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  • Dan Connors

This is not propaganda- book review

This Is Not Propaganda: Adventures in the War Against Reality

Lies, especially lies meant to change public opinion, have always been with us. In the old days before the internet, authoritarian governments took over newspapers, radio, and television stations to broadcast their version of reality. Sometimes a simple paper flyer was left at people's doorsteps in a vain hope that they would be read and believed. There has always been a huge market for lies in the service of politicians and their parties.

Today, with 24/7 access to news feeds and information networks all over the world, the propaganda game has gone into overdrive and the stakes couldn't be any larger. Where in the past half-truths and censorship were enough, now full-blown lies and conspiracy theories are out there in the open to scare the crap out of people and make them angry. Shadowy groups are now trolling internet message feeds and discussions, planting whatever stories they want to make their side look good and the other side look bad. It doesn't seem to matter anymore whether the claims are true, just that they grab eyeballs and are remotely believable.

Peter Pomerantsev is a television producer and writer who spent time in both Moscow and London, and he delivers a first-hand and very personal look into the business of fake news and persuasion. The author contacted and visited some of the people on the front lines in the information war, and it makes me wonder if the US should spend more of its $600 billion defense budget here than on the latest fighter jets.

The book starts with Rodrigo Duterte of the Philippines and how he went from an anti-war drug campaign to become an authoritarian president comfortable with wielding troll power over his enemies. Maria Ressa, just featured on 60 minutes this month, is the voice of this chapter as a crusading journalist who has been threatened with death by fake bot accounts, and harassed and arrested because of her stories on Duterte. Somehow the Philippines became linked with troll farms in Russia, and the book details a fascinating behind the scenes story of one of them from a person who worked there and then went to the press about what happened there.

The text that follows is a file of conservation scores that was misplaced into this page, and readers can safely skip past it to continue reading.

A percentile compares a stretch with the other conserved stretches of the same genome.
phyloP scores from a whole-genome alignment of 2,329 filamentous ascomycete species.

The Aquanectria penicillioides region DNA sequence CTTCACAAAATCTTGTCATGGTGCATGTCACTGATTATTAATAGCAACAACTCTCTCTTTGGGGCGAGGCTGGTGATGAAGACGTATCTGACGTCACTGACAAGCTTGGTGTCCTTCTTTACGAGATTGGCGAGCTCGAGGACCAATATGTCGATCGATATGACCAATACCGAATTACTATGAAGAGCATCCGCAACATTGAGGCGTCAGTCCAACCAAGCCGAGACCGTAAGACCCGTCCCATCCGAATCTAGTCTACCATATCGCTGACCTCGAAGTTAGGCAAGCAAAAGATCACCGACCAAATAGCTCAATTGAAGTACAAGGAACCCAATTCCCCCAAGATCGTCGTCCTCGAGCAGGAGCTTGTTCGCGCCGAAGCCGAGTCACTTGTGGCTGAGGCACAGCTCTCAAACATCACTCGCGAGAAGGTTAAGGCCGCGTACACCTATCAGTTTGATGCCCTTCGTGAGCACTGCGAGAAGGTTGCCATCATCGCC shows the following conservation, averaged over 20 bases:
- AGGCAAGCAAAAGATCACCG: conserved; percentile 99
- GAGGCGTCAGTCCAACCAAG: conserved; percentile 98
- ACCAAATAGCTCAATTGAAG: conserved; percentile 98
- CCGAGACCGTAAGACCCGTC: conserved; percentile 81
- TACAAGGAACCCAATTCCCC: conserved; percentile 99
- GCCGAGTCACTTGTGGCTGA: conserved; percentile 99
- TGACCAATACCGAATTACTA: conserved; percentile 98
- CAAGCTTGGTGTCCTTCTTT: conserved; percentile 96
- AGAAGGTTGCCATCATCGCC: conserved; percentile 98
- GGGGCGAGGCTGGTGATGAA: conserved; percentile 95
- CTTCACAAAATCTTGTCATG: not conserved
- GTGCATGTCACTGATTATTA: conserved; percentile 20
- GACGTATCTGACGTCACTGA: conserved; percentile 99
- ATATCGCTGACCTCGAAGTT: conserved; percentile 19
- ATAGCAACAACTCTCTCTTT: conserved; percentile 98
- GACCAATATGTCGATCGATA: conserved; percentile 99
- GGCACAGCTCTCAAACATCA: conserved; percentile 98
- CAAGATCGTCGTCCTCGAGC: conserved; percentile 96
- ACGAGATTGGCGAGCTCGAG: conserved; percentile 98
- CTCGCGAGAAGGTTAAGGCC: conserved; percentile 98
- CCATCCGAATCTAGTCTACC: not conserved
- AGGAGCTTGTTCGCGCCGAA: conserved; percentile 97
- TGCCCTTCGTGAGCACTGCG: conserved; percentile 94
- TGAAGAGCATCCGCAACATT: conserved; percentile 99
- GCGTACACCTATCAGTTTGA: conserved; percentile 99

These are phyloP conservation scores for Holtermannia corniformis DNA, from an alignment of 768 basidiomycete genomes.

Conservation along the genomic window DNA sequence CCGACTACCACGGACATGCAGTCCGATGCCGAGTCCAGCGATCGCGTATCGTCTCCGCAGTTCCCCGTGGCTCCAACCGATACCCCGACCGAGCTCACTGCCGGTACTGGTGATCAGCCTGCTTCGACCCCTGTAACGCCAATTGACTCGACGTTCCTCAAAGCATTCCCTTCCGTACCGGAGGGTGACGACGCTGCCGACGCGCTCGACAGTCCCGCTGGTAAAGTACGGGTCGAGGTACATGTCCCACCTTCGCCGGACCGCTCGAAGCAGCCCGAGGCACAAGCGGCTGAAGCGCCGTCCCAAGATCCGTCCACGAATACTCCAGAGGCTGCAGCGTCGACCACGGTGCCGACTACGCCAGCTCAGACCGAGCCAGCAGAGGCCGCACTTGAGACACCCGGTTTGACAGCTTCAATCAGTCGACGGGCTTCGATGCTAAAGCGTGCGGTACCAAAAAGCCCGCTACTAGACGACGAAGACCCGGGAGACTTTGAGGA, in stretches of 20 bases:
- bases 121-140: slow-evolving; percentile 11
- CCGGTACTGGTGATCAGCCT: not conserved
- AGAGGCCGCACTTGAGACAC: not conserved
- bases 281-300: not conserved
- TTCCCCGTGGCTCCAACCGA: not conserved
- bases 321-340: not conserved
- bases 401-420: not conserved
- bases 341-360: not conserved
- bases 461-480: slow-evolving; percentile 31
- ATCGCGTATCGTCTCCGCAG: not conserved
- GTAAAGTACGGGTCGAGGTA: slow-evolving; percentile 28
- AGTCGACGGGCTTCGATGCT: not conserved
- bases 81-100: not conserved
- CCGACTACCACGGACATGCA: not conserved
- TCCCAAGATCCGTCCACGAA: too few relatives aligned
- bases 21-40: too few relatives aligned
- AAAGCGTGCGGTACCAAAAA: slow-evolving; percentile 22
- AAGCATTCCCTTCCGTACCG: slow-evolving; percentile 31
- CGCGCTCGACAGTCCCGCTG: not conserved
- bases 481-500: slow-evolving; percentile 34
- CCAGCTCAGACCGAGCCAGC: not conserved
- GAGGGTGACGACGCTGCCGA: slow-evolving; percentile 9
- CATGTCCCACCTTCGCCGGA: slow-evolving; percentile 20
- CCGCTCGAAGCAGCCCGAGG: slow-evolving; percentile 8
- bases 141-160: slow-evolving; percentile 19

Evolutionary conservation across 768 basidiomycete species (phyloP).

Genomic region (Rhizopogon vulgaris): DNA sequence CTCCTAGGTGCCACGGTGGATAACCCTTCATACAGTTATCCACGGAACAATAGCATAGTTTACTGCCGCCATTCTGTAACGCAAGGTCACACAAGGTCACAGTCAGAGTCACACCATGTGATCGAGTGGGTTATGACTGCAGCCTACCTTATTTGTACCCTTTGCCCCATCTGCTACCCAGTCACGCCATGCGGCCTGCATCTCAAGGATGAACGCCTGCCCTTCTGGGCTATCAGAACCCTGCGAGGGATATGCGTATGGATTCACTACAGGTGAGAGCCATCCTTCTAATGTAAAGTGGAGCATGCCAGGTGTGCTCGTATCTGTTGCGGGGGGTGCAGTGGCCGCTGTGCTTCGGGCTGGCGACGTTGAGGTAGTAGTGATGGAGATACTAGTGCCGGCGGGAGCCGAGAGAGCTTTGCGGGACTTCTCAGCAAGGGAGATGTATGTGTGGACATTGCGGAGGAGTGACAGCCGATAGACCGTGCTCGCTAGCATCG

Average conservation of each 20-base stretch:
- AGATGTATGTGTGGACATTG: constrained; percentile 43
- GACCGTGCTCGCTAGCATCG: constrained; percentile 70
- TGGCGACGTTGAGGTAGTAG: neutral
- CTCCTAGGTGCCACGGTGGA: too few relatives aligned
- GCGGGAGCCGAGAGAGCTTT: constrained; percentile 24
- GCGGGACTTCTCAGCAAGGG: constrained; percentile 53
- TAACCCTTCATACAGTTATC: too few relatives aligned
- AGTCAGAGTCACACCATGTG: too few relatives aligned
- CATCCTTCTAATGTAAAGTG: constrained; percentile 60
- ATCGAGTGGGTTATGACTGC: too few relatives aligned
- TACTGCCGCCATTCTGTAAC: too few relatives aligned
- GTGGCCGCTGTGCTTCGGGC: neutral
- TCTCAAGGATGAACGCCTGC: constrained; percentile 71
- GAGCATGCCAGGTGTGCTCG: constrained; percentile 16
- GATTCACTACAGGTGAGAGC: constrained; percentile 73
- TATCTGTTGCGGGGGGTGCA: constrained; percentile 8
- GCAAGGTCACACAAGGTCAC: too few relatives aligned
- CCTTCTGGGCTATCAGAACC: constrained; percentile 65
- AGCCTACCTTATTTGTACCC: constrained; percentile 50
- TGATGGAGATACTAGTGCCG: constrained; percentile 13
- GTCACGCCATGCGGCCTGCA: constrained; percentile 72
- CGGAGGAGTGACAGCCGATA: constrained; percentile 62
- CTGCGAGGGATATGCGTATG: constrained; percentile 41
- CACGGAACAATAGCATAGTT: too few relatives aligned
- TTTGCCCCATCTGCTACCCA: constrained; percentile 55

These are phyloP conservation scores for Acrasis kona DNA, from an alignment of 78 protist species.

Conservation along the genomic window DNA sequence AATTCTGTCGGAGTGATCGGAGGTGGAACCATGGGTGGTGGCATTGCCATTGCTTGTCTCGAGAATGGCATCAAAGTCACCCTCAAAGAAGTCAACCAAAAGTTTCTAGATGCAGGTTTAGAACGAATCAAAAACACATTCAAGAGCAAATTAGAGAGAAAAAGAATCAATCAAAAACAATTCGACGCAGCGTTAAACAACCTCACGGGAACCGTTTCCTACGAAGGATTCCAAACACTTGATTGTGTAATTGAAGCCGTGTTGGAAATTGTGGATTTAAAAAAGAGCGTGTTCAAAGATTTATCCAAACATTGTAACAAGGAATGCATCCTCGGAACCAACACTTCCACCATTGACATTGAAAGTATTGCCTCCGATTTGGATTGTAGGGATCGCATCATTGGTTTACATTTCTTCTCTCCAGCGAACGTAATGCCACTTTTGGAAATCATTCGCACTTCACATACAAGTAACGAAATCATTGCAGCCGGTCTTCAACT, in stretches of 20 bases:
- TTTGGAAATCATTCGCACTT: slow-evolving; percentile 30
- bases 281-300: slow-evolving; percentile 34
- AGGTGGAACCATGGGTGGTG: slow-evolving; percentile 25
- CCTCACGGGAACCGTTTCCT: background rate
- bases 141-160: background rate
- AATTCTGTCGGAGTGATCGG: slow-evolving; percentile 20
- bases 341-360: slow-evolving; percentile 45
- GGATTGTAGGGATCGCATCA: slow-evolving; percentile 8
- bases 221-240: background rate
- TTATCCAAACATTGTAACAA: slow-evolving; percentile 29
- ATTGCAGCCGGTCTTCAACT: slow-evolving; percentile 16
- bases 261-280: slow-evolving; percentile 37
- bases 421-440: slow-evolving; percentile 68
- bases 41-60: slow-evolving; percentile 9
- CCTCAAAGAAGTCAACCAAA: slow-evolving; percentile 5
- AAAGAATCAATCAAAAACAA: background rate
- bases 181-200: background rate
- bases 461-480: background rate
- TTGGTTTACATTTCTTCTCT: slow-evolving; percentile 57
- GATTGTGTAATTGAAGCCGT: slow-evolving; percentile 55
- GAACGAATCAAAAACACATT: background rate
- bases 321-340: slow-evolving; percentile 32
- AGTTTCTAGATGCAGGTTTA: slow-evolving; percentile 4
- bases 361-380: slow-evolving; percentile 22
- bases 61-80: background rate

Pomerantsev interviews pro-democracy activists in Serbia and Mexico, skinheads in Germany, and old colleagues in London to present this familiar and depressing story of manipulation and deception. His chapter, "The Greatest Information Blitzkrieg in History" details the Russian annexation of Crimea in 2014, and how much of the war was fought online using stories and video that masked and distorted what was actually happening. The story of Aleppo, a city in Syria that was bombed with hundreds of thousands of casualties, is detailed in sad detail. Even with compelling video of the atrocities there, no one was able to intervene, partially because of disinformation campaigns. The book finishes in China, where the government controls most information getting into the country, and how dissidents are still being treated terribly while their treatment is invisible.

There are so many parallels between what this book details and what we've noticed here in the US. Vladimir Putin arrived on the scene in 2000 and has been at the forefront of the information war there and now around the globe. Other authoritarians have followed his lead in Hungary, Brazil, Turkey and around the globe to win hearts and minds.

There is a new belief in politics today of radical relativism. Facts don't matter today, partially because many have lost hope and facing the unpleasantness of that reality is too much. So they gleefully deny reality in the hopes that some savior can rescue them from what is. Conspiracies replace ideology, thoughts of the future turn backwards instead to nostalgia about the past, and media is now used to confuse, dismay, divide and delay rational thought so that in the middle of the chaos strong leaders can emerge and claim virtual godhood.

Pomerantsev doesn't go there, but a lot of this could be fixed by the big tech companies like Facebook, You Tube, and Twitter. Fake accounts make up a significant portion of profiles today, and most of them churn out garbage. These companies make money by keeping us engaged on their platforms, even if we do it gobbling up destructive lies. I'm no tech genius, but there has to be an easier way to catch these creeps before they amass millions of fans. The public needs to put more pressure on them. And based on what this book says, we need to be constantly on guard for the agendas of those who want to spread chaos and mischief so that they get what they want from us- money, power, and obedience.

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